Financials help Wall Street bounce back
By Akanksha Rana and Shreyashi Sanyal (Reuters) - U.S. stocks recovered from early losses on Wednesday, helped by financial stocks, although investors were guarded as worries about a recession loomed and trade tensions between the United States and China dragged on
By Akanksha Rana and Shreyashi Sanyal
(Reuters) - U.S. stocks recovered from early losses on Wednesday, helped by financial stocks, although investors were guarded as worries about a recession loomed and trade tensions between the United States and China dragged on.
The financial sector was up 1.03%, clawing back some of the losses from the previous session that was triggered by a deepening of the U.S. Treasury yield curve inversion, widely considered as a harbinger of a slowdown.
Gains in the benchmark S&P 500 index were also supported by a 1.7% jump in energy stocks after industry data showed a fall in stockpiles of U.S. crude, boosting oil prices.
Oil majors Chevron Corp and Exxon Mobil Corp rose nearly 1%.
"It's the last real vacation week of the year in terms of summer so there are not a lot people around. You are also not seeing any new reasons in the overnight for people to sell the market," said Peter Kenny, founder of Kenny's Commentary LLC and Strategic Board Solutions LLC in New York.
Investors are also awaiting the monthly jobs report and manufacturing data next week to gauge the pace of interest rate cuts.
The U.S. Trade Representative's office on Wednesday also reaffirmed President Donald Trump's plans to impose an additional 5% tariff on a $300 billion list of Chinese imports starting on Sept. 1 and Dec. 15.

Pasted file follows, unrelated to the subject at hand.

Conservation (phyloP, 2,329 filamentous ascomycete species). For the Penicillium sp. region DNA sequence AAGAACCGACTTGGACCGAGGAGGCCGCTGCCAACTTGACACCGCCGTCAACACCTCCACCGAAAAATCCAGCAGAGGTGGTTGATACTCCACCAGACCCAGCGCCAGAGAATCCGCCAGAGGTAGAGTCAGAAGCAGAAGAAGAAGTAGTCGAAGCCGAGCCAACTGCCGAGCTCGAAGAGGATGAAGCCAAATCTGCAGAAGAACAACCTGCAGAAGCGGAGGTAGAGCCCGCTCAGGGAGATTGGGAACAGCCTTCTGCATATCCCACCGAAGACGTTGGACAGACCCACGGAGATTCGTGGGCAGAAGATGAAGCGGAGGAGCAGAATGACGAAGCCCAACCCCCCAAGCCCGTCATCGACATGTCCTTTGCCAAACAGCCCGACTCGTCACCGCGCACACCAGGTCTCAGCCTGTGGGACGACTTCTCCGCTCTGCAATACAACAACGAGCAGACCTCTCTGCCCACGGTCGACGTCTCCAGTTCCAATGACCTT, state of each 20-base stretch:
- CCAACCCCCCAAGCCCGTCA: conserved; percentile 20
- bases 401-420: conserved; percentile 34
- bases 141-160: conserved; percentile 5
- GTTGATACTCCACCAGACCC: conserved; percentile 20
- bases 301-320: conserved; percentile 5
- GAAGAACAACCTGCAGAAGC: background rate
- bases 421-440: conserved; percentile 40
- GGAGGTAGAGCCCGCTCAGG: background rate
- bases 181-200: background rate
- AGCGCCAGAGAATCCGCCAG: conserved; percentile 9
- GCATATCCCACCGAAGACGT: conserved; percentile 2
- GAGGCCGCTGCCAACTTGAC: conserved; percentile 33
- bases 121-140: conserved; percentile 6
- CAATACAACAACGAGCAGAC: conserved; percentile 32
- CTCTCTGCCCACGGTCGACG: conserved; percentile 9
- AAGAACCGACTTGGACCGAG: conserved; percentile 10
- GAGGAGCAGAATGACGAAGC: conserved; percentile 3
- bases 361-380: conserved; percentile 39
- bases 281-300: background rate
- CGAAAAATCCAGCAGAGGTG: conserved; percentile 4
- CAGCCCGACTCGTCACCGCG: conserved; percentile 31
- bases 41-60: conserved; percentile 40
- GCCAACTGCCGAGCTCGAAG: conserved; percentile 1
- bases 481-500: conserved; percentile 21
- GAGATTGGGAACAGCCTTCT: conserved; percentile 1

At 12:59 p.m. ET, the Dow Jones Industrial Average was up 216.62 points, or 0.84%, at 25,994.52, the S&P 500 was up 17.67 points, or 0.62%, at 2,886.83. The Nasdaq Composite was up 29.70 points, or 0.38%, at 7,856.65.
Technology stocks dipped 0.06%, pressured by declines in shares of Microsoft Corp and Autodesk Inc.
Shares of the AutoCAD software maker slid 8.1%, the most on the S&P 500, after the company cut its full-year earnings forecast.
Shares of Tiffany & Co rose 2.8% after the luxury jeweler reported quarterly earnings above analysts' estimates.
Coty Inc rose 4.4% after the cosmetics maker raised its full-year revenue forecast, betting on a multi-year turnaround plan that involves increased investments in advertising and cost cuts.
Hewlett Packard Enterprise Co's shares added 3.7% after the company beat profit estimates and raised its 2019 adjusted earnings forecast.
Advancing issues outnumbered decliners by a 2.87-to-1 ratio on the NYSE and by a 2.51-to-1 ratio on the Nasdaq.
The S&P index recorded seven new 52-week highs and 38 new lows, while the Nasdaq recorded 20 new highs and 140 new lows.
(Reporting by Akanksha Rana and Shreyashi Sanyal in Bengaluru; Editing by Anil D'Silva and Maju Samuel)
This story has not been edited by Firstpost staff and is generated by auto-feed.
By Robin Emmott and John Irish | BRUSSELS/PARIS BRUSSELS/PARIS France and Germany will agree to a U.S. plan for NATO to take a bigger role in the fight against Islamic militants at a meeting with President Donald Trump on Thursday, but insist the move is purely symbolic, four senior European diplomats said.The decision to allow the North Atlantic Treaty Organization to join the coalition against Islamic State in Syria and Iraq follows weeks of pressure on the two allies, who are wary of NATO confronting Russia in Syria and of alienating Arab countries who see NATO as pushing a pro-Western agenda."NATO as an institution will join the coalition," said one senior diplomat involved in the discussions. "The question is whether this just a symbolic gesture to the United States
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